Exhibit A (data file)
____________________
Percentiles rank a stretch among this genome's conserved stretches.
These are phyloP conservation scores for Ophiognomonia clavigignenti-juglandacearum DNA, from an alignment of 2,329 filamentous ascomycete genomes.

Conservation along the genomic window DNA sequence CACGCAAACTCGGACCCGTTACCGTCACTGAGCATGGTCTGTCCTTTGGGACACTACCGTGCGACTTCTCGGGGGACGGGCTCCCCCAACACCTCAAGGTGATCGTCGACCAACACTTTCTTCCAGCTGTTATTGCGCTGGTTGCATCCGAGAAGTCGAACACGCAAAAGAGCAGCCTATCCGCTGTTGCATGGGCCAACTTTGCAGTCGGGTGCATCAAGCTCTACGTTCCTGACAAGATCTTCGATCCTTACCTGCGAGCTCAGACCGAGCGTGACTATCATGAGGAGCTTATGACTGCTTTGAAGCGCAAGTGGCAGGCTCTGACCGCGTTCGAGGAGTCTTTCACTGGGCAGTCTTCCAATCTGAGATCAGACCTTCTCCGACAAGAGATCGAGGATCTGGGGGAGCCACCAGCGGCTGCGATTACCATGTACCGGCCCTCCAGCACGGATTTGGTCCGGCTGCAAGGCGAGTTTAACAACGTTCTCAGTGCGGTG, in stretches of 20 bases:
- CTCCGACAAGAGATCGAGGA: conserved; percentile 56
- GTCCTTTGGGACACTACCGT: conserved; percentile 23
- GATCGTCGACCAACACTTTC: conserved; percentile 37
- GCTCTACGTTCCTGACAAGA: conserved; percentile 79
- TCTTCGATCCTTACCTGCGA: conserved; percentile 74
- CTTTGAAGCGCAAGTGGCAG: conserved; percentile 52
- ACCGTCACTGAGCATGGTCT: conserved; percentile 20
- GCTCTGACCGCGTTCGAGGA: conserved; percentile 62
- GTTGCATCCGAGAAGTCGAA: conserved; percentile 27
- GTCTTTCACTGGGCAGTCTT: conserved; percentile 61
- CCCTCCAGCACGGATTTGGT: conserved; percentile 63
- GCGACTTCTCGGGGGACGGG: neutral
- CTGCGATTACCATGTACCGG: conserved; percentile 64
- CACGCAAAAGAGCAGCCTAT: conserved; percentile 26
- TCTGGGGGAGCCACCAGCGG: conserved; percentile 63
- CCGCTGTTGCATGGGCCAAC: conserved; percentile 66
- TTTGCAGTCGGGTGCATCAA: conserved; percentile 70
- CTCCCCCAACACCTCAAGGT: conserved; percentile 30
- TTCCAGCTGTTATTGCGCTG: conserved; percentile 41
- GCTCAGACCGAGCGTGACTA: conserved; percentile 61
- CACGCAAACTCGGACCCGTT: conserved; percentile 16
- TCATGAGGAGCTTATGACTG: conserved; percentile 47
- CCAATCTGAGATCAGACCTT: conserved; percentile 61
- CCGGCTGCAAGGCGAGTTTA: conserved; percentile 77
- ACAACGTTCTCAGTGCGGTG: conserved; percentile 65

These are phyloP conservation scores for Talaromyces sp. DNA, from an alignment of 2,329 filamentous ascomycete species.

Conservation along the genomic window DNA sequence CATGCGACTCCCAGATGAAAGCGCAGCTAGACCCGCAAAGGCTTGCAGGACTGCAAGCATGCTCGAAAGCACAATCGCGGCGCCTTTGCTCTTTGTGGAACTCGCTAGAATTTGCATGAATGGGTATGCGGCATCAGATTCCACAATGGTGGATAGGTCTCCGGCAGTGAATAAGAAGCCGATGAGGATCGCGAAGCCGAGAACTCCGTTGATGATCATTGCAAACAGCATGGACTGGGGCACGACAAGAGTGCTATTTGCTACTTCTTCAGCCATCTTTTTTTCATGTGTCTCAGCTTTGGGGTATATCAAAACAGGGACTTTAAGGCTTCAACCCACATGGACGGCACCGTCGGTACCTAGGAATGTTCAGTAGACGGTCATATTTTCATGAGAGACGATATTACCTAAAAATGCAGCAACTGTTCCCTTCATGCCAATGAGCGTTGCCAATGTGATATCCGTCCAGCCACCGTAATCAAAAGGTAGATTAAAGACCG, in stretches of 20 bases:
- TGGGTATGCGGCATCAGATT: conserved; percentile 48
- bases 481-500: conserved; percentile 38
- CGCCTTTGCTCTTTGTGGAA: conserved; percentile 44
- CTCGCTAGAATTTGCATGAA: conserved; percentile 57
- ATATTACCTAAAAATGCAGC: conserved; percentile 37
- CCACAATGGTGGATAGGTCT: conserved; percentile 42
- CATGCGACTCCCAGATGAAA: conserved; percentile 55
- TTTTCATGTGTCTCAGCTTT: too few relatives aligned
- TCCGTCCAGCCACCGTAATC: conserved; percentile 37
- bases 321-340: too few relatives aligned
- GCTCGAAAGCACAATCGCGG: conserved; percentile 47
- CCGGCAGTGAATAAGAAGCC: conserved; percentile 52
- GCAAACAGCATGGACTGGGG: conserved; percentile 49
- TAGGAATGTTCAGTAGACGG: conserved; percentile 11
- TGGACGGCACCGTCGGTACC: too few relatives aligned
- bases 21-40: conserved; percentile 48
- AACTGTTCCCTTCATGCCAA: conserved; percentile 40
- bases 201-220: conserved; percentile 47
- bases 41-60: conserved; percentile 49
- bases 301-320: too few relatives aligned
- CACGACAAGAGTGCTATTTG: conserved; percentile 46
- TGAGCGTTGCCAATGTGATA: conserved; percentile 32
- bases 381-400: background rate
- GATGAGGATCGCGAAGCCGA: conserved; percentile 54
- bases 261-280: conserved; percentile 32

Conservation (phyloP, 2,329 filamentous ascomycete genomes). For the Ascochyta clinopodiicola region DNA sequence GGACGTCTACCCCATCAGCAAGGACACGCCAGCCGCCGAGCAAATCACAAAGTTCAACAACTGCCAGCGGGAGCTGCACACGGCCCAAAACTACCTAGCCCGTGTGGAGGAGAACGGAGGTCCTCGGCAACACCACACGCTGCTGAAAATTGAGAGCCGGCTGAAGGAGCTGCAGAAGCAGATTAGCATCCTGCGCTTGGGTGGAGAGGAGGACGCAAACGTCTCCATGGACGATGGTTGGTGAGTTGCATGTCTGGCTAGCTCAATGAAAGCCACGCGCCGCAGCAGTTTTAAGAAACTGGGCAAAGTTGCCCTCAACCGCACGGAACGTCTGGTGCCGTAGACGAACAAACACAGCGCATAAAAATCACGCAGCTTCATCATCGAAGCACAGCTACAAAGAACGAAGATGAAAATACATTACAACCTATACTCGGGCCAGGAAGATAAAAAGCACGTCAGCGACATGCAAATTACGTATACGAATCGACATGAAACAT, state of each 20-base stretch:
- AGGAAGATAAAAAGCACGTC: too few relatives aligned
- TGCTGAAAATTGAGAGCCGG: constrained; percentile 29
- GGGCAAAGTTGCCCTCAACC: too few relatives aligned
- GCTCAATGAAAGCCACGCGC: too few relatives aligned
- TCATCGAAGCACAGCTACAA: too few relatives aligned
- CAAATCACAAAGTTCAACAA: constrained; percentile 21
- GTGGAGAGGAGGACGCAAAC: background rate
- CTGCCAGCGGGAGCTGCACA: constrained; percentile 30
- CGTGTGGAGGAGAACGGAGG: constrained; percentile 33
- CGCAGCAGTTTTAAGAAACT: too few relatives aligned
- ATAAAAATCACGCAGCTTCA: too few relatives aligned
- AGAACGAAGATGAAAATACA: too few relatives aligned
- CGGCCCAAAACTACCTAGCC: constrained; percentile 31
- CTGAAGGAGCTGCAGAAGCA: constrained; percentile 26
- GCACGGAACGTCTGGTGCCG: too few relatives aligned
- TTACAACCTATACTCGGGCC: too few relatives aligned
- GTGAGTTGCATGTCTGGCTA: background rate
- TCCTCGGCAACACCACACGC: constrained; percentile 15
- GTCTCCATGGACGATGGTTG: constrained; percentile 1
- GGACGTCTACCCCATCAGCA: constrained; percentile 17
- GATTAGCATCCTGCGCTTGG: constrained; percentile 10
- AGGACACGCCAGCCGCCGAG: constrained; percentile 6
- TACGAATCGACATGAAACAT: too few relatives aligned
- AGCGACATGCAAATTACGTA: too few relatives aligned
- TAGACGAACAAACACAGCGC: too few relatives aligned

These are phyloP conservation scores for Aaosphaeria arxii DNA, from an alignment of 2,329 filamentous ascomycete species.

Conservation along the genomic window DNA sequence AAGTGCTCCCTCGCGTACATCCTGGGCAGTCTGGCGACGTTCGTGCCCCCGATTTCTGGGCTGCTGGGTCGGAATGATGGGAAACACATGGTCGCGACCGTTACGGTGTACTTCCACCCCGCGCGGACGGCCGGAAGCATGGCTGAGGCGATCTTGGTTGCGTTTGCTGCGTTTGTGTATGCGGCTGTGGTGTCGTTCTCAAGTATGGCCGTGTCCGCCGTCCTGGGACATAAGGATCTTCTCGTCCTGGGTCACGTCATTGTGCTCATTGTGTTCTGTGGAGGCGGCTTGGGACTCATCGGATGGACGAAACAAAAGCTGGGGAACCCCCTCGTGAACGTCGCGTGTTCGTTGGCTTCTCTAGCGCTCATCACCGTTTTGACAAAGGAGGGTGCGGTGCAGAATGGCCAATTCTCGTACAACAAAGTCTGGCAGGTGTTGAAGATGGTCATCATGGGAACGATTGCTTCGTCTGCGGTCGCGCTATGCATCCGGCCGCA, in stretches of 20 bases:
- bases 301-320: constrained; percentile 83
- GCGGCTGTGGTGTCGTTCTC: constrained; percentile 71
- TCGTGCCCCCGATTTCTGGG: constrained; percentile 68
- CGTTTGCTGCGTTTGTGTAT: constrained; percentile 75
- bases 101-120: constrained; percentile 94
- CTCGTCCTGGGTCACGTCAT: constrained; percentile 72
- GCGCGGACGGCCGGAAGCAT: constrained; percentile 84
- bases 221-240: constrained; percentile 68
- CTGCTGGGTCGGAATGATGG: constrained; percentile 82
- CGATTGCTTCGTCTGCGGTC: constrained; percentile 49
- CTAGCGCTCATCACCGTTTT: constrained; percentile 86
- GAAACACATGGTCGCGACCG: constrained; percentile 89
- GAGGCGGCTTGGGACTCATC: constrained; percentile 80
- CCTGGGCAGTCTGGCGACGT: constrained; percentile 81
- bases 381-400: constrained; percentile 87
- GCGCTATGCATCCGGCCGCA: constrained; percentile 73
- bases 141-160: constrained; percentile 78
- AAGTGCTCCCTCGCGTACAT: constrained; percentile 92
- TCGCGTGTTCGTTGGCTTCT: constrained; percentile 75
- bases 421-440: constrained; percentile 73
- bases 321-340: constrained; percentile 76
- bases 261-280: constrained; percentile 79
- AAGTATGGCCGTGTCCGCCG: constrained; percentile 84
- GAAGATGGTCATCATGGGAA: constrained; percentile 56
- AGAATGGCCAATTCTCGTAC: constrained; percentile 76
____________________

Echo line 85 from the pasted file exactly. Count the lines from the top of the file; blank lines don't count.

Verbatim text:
- GCGGCTGTGGTGTCGTTCTC: constrained; percentile 71